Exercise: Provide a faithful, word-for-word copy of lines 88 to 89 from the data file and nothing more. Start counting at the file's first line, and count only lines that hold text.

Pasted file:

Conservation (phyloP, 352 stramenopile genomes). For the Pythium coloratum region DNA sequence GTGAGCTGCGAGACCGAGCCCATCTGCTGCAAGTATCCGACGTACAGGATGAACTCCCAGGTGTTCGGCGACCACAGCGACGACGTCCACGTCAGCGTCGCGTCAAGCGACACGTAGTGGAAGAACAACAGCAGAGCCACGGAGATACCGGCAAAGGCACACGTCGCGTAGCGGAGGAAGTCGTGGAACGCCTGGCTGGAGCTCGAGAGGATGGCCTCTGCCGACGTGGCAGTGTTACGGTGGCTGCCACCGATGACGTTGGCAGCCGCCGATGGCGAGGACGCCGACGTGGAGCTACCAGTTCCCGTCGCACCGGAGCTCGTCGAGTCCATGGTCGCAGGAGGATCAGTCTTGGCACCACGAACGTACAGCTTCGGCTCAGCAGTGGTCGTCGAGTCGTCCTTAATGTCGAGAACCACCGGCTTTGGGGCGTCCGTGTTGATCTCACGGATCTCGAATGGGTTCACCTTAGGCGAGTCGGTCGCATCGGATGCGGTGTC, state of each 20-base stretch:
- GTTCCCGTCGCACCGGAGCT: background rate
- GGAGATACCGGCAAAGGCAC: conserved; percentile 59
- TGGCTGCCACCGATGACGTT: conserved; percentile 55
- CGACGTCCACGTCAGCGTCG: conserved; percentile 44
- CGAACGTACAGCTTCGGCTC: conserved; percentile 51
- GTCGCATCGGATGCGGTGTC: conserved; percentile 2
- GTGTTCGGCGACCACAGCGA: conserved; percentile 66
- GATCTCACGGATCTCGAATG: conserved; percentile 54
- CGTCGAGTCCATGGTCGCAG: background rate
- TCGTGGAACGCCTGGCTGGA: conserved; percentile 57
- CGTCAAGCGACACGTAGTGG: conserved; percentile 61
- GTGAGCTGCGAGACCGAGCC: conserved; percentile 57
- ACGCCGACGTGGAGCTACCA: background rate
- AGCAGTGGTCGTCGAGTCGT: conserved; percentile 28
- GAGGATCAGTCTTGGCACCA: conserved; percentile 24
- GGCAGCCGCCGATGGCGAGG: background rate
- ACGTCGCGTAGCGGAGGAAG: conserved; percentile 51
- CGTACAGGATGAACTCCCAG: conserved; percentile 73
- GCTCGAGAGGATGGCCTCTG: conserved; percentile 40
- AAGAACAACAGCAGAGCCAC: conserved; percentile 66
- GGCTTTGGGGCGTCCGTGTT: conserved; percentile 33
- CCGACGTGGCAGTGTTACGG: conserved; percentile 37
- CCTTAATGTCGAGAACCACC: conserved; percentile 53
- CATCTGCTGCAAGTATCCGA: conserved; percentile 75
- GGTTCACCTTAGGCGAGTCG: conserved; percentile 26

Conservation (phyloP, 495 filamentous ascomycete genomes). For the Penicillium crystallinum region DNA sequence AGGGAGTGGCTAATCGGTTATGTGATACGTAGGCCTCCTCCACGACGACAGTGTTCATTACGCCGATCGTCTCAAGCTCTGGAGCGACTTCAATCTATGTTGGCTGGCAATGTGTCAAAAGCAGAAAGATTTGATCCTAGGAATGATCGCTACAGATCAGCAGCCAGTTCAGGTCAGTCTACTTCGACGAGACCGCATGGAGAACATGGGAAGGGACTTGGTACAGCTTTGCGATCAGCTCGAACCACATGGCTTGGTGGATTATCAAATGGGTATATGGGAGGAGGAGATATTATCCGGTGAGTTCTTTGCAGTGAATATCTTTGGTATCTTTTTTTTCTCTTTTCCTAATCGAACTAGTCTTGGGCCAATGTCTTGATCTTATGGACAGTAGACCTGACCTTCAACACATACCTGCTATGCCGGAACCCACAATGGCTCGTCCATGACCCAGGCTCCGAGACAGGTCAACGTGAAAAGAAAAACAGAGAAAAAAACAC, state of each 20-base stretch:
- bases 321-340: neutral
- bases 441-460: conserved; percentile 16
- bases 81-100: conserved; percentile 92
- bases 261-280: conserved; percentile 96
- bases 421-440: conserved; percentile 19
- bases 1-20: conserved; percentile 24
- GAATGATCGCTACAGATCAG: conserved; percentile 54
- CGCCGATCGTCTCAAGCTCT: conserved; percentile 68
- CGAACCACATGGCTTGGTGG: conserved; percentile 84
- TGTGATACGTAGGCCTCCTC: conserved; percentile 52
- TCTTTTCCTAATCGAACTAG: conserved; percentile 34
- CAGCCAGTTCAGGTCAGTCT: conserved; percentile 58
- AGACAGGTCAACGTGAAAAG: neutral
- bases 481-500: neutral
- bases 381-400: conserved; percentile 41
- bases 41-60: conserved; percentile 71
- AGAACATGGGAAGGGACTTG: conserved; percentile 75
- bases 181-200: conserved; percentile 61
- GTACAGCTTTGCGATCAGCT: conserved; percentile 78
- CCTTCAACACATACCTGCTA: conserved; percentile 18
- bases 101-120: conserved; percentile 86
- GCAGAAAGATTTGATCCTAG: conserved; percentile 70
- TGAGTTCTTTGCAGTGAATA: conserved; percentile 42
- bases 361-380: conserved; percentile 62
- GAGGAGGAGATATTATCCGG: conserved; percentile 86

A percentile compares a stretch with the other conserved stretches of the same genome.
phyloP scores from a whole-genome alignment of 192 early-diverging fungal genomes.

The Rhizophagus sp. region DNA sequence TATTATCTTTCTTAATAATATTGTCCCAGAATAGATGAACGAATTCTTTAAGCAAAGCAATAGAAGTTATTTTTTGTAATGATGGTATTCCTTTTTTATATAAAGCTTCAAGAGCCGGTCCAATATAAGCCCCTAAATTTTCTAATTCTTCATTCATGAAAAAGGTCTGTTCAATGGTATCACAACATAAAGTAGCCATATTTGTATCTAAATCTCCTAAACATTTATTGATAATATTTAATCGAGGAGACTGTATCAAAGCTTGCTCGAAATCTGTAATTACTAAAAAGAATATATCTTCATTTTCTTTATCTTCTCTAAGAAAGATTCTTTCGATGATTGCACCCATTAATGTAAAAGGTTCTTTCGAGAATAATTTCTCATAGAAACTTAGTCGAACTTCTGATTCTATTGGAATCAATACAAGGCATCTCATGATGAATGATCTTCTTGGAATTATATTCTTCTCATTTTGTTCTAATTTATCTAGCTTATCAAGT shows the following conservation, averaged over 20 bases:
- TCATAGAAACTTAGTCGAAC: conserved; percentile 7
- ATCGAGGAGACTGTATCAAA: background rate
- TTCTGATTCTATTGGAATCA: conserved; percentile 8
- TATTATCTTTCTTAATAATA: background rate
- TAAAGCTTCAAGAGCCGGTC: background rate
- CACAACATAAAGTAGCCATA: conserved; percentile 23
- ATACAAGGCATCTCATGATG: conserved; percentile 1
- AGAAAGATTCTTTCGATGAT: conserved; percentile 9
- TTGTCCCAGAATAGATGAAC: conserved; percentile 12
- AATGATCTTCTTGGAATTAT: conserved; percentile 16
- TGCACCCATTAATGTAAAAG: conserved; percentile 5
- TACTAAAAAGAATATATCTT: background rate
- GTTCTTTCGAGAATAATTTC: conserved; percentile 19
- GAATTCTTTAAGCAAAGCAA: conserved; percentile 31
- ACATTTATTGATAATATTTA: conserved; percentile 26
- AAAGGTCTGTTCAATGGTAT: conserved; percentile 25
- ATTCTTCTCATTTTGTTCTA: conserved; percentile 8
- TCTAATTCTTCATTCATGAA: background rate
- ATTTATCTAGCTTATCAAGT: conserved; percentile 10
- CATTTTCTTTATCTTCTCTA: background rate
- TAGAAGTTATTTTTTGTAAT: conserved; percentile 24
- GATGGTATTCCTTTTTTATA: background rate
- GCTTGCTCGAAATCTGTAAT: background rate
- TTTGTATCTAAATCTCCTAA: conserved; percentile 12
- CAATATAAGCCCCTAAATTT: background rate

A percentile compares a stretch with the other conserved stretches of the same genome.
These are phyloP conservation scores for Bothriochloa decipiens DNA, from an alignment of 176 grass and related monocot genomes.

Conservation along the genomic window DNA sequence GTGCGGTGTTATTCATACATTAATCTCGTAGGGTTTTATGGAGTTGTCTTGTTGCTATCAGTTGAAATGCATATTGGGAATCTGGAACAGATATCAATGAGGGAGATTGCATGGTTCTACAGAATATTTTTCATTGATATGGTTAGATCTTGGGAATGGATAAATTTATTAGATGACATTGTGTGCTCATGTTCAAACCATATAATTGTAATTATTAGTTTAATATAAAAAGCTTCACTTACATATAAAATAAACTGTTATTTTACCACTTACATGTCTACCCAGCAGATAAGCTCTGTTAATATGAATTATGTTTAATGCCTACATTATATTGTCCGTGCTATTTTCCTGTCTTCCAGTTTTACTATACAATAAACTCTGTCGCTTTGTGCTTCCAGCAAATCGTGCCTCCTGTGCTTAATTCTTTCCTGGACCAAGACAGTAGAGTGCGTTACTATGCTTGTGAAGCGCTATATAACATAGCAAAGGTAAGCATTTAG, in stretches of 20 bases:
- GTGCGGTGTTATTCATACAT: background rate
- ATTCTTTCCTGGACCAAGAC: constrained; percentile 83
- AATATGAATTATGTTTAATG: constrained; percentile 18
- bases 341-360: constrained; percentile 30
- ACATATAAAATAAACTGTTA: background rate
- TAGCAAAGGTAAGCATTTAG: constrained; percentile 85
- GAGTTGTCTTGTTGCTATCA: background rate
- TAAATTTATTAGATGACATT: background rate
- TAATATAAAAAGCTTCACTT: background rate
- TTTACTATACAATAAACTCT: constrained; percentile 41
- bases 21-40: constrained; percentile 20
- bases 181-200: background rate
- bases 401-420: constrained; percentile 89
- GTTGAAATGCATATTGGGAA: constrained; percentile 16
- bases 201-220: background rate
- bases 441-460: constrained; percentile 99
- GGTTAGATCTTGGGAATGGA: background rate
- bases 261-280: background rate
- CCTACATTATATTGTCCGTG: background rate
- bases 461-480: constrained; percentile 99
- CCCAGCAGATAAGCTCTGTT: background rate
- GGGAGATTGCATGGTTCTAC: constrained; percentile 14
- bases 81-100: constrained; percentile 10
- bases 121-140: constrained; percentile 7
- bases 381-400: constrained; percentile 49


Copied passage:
- ACATATAAAATAAACTGTTA: background rate
- TAGCAAAGGTAAGCATTTAG: constrained; percentile 85